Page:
Future Global Shocks
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Future Global Shocks

Improving Risk Governance

Recent global shocks, such as the 2008 financial crisis, have driven policy makers and industry strategists to re-examine how to prepare for and respond to events that can begin locally and propagate around the world with devastating effects on society and the economy. This report considers how the growing interconnectedness in the global economy could create the conditions and vectors for rapid and widespread disruptions. It looks at examples of hazards and threats that emerge from the financial world, cyberspace, biological systems and even the solar system, to reflect on what strategic capacities are called for to improve assessment, mapping, modelling, response  and resilience to such large scale risks.  

 

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Risk assessments for future global shocks You do not have access to this content

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Author(s):
OECD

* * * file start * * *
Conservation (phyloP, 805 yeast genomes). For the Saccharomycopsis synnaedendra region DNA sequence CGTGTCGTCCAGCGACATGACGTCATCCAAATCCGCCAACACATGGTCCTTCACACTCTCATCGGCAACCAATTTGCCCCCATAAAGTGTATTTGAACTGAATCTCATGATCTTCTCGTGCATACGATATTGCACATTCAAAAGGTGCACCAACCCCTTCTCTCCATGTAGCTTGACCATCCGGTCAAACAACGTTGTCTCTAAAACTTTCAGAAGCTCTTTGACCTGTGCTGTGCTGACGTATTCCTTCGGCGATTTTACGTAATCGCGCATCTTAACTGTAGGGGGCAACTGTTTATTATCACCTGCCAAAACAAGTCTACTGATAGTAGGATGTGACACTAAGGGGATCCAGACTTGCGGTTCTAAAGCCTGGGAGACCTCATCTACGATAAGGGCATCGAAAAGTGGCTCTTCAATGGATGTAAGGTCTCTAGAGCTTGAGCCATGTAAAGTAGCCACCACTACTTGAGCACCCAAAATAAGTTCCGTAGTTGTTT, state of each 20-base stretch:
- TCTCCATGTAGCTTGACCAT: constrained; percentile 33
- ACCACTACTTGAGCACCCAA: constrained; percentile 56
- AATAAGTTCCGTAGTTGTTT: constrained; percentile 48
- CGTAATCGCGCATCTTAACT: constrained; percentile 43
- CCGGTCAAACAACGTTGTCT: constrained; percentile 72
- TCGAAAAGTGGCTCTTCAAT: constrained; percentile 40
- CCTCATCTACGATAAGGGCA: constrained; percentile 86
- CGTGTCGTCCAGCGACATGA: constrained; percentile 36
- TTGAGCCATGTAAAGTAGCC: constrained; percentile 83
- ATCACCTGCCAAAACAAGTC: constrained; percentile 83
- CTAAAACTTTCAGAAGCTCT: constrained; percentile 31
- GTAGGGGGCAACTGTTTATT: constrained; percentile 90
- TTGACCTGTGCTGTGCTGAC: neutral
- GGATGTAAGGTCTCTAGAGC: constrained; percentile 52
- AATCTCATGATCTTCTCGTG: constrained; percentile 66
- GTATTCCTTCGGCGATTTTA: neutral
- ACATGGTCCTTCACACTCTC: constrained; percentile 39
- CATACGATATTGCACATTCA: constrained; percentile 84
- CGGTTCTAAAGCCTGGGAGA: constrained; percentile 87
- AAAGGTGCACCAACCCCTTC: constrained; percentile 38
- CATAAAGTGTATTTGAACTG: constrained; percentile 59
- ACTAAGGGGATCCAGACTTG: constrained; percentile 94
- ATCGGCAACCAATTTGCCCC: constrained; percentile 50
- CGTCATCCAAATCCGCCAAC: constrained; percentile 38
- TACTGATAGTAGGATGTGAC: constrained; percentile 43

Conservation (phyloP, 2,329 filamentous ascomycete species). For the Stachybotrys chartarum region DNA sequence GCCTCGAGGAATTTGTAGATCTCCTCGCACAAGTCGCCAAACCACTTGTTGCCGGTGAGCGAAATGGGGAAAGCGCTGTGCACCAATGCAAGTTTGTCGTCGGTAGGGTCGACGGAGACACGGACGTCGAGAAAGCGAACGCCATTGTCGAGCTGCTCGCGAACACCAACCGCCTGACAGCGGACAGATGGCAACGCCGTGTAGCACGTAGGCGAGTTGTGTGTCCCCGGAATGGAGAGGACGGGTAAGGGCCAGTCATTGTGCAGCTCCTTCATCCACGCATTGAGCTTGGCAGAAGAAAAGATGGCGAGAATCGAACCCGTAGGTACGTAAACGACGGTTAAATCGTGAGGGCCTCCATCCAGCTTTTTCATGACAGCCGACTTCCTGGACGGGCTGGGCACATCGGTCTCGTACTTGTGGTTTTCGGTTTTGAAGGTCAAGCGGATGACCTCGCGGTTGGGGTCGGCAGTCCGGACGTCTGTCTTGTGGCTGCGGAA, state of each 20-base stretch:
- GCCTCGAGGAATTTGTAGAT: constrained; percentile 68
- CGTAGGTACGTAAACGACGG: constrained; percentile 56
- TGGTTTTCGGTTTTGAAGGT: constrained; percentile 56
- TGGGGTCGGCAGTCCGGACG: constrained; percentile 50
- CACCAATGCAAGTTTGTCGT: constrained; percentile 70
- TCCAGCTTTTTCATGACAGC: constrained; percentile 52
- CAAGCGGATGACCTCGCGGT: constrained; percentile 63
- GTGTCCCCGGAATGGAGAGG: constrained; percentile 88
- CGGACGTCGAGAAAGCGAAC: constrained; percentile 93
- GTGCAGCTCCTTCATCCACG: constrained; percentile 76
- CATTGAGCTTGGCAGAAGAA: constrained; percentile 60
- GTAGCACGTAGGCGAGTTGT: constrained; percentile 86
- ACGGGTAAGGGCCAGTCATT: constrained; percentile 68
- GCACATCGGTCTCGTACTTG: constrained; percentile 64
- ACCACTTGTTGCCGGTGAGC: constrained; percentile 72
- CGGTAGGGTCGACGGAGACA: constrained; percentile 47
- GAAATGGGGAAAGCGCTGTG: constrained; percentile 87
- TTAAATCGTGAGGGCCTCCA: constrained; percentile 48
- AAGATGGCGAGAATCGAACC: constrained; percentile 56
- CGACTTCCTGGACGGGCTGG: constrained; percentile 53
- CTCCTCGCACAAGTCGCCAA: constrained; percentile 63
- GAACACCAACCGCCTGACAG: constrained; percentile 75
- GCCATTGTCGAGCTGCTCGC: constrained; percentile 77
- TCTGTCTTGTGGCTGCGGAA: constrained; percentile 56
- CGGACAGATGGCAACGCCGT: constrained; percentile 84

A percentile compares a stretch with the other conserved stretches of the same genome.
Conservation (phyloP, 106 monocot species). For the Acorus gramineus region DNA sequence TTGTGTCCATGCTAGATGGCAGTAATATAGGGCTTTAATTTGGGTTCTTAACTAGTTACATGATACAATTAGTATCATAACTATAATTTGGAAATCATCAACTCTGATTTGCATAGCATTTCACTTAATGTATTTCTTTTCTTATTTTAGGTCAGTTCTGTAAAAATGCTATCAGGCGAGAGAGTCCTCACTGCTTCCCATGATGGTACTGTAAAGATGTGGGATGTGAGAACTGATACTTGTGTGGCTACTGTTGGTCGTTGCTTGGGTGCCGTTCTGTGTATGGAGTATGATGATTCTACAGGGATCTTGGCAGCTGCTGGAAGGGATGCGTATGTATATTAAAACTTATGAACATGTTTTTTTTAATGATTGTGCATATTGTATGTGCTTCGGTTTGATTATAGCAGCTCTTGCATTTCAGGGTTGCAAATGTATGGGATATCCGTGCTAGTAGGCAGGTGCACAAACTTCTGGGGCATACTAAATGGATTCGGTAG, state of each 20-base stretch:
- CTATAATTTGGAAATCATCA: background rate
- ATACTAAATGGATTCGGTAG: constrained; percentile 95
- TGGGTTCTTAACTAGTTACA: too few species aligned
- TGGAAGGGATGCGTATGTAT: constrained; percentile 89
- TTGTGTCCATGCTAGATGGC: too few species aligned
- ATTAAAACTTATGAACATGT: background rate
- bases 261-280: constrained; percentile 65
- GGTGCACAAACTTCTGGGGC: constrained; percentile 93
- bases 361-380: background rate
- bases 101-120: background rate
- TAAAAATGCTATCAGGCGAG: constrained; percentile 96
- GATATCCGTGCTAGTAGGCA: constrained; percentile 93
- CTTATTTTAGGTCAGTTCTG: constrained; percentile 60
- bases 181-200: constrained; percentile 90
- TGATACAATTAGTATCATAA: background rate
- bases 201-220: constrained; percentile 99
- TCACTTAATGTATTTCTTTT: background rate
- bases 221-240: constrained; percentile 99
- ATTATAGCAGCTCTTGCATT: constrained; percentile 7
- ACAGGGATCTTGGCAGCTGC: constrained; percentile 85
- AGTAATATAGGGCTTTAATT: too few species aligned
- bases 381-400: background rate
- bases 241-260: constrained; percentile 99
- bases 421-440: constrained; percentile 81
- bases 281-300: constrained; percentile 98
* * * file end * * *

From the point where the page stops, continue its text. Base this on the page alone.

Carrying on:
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To assess the probability and consequence of future global shocks a better understanding is needed about where contagion effects and amplification are likely to occur. First, risk managers must identify the hubs of critical systems and resources, which if disrupted could trigger a series of adverse knock-on effects. They also need to investigate how dependency on a single or few critical resources or systems may create unexpected vulnerabilities to endogenous or exogenous shocks. In addition, risk managers should adopt a broader view of risk, beyond visible direct threats, and expand their situation awareness to include trends and events that take place in far away locations and identify components in critical systems that may amplify risks. This chapter focuses on the potential for global shocks resulting from the threats covered in the project’s case studies on pandemics, financial crises, cyber risks and geomagnetic storms. It draws general conclusions regarding the need to increase access to data and information resources in order to establish or reinforce systemic risk assessments.
 
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